Meet Dr. Tyler Fisher, UCF’s first Rhodes Scholar


Dr. Tyler Fisher (B.A. English Literature, 2002; B.A. Spanish, 2003) became UCF’s first Rhodes Scholar in December 2002. The scholarship enabled him to undertake a Master’s in European Literature at the University of Oxford. Originally from Fort Myers, Fisher also is an author, poet and musician. He will visit the UCF campus the first week of April to participate in some of the university’s 50th anniversary activities. To find out why he once carried a tribal bow and arrows across the UCF campus, or what he now is looking forward to, keep reading this Q&A:

Please bring us up to date on your career.

After continuing at Oxford for my doctorate in Medieval and Modern Languages and a postdoctoral research fellowship in Spanish literature, I currently teach Spanish language, literature, and history at Royal Holloway, University of London, and Lady Margaret Hall, University of Oxford.

Who inspired your achievements at UCF?

My UCF professors, without a doubt, were the inspiration and catalyst for what I achieved at UCF and beyond. I am especially grateful to my mentors, Dr. Barry Mauer, Dr. Jayashree Shivamoggi, Dr. Alberto Villanueva, Dr. Kevin Meehan, and Dr. Richard Tucker.

  • On fieldwork expeditions that involved mapping oral histories via GPS, Dr. Mauer not only taught me hands-on interviewing and editing skills, he also demonstrated patterns of creative thinking and a true readiness to engage interdisciplinary subjects. His example continues to shape my approaches to research.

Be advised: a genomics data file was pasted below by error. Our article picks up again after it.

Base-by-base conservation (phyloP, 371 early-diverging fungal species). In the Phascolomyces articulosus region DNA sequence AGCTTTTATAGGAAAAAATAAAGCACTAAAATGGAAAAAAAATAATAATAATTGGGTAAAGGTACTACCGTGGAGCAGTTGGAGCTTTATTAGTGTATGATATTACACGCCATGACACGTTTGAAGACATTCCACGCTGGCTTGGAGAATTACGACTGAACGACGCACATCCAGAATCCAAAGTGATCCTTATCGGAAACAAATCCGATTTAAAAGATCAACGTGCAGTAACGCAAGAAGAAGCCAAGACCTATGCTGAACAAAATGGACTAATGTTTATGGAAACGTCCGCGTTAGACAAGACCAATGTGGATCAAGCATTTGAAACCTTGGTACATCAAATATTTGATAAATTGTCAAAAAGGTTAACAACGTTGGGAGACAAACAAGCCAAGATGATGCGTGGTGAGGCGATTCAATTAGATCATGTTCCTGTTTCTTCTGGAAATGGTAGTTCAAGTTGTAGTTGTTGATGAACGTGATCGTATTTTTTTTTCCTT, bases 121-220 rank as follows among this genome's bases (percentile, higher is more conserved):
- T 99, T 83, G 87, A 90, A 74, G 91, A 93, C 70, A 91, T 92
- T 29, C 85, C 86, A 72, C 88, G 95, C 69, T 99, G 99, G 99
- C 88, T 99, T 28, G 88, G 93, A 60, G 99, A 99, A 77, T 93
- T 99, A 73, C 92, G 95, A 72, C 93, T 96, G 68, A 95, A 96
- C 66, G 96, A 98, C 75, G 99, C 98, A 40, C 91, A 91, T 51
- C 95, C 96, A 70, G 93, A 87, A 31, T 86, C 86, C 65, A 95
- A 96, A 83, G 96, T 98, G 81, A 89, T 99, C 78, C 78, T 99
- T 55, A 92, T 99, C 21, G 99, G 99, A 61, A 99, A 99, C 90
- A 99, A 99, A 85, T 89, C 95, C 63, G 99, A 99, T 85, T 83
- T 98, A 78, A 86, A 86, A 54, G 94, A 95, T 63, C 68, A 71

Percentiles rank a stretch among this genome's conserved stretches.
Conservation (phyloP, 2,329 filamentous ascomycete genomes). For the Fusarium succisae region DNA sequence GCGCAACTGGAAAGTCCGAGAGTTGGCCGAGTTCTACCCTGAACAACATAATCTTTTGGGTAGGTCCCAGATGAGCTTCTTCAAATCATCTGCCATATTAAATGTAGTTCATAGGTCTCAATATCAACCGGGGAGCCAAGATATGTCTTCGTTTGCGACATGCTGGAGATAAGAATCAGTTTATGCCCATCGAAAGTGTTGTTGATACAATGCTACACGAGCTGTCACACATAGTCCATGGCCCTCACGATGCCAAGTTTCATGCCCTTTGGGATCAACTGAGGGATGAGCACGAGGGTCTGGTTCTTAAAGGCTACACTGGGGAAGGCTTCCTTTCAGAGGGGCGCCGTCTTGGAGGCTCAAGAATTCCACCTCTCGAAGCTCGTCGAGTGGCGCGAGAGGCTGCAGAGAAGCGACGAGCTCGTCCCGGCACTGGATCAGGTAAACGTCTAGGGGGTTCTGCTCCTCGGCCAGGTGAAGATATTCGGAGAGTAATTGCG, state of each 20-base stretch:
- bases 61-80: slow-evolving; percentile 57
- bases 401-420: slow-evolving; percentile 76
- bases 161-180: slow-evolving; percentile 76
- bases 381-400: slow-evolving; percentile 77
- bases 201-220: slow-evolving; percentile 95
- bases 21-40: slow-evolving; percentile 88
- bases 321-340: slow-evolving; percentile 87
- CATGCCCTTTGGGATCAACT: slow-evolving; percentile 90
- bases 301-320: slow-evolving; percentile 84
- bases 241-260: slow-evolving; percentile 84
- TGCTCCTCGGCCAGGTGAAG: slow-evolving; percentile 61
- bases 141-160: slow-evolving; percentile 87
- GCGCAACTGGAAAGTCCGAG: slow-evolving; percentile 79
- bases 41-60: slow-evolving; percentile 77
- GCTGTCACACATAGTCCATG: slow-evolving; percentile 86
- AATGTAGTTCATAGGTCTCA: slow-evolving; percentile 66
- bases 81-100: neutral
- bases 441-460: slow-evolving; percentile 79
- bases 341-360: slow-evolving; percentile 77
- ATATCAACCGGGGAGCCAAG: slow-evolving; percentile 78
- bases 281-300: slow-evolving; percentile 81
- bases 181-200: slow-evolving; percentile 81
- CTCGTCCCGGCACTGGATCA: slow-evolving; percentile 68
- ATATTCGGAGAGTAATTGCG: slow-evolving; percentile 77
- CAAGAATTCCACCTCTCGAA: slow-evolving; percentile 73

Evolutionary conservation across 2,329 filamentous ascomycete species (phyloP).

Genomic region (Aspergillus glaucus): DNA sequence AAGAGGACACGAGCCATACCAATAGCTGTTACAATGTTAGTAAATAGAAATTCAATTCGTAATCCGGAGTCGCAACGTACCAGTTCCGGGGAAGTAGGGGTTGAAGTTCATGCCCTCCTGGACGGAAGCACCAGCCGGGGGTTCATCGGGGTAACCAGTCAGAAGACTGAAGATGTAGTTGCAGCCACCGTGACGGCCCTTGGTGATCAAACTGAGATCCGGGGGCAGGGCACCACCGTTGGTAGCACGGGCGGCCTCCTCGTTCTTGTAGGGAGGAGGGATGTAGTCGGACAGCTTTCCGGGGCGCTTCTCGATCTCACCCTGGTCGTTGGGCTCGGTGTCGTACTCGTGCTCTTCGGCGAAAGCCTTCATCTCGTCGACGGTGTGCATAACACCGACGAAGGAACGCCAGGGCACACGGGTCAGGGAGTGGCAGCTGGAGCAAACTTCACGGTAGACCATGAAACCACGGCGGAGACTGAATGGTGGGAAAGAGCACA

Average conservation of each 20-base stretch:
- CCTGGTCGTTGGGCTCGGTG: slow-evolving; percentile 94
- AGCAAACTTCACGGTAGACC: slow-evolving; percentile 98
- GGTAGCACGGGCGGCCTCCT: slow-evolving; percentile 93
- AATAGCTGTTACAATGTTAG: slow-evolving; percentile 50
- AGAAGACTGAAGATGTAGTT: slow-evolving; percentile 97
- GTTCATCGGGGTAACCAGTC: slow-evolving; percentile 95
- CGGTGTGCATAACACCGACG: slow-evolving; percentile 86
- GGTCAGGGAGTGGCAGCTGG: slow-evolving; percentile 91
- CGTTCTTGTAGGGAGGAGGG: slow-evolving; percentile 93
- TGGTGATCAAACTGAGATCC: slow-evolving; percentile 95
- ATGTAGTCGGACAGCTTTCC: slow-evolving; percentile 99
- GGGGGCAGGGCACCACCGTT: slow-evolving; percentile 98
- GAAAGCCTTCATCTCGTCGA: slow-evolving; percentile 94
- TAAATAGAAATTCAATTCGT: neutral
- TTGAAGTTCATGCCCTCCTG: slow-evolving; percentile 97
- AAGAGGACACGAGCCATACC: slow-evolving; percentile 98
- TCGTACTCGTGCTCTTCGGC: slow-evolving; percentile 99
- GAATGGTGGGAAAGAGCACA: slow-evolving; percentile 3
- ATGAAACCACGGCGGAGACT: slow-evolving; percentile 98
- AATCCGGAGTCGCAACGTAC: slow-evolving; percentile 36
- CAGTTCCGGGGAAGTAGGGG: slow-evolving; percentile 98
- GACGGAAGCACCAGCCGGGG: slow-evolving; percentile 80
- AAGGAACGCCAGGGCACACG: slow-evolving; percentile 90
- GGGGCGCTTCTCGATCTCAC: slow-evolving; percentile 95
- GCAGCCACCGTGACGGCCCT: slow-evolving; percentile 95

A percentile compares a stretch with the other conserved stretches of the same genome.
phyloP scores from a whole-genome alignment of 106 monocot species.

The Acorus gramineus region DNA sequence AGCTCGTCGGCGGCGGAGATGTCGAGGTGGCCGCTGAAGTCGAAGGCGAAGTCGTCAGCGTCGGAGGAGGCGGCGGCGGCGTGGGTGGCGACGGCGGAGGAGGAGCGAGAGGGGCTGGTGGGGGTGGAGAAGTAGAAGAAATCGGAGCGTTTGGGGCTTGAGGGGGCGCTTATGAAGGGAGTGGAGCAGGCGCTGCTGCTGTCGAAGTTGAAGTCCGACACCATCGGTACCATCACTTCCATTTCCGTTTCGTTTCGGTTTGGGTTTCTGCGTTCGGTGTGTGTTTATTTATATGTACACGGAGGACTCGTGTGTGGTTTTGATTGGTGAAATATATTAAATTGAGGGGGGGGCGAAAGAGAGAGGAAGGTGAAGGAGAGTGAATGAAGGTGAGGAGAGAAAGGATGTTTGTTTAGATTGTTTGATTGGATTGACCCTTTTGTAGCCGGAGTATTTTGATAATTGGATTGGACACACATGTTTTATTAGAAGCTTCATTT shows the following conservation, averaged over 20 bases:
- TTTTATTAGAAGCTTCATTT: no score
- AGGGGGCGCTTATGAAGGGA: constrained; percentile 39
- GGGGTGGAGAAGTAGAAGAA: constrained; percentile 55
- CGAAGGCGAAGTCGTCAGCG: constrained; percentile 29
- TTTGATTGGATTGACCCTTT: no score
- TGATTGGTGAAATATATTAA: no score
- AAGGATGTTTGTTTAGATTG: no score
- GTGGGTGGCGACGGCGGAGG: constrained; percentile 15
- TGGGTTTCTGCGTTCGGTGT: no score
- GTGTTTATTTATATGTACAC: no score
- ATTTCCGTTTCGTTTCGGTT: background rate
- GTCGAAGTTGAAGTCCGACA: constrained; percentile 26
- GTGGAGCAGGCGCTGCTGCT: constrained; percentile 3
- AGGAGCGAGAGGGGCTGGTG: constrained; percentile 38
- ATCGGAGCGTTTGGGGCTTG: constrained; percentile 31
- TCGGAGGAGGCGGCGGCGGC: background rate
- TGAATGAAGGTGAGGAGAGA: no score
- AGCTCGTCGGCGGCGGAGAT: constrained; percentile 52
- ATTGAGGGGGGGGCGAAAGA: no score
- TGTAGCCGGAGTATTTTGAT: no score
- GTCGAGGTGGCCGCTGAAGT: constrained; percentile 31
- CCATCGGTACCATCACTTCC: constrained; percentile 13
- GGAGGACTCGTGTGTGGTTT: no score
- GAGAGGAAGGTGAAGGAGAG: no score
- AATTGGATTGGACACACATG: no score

• Dr. Villanueva was officially my professor for Latin American literature, but outside of our class schedule he was a model of pedagogical patience, spending hours correcting my mangled Spanish descriptions of tropical plants. I strive to show the same level of patience when guiding my students in their extracurricular projects.
  • This view of undergraduate education as the sort of learning that transcends a schoolday and spills beyond semester calendars translates readily to sustained, lifelong learning. Dr. Tucker introduced me to UCF’s Learning Institute for Elders.
  • Their friendship, active interest in my work, and enduring encouragement have strengthened my belief that learning should be a lifelong endeavor. It is an attitude I am also trying to impart to my own students.
To read the full interview, please click here.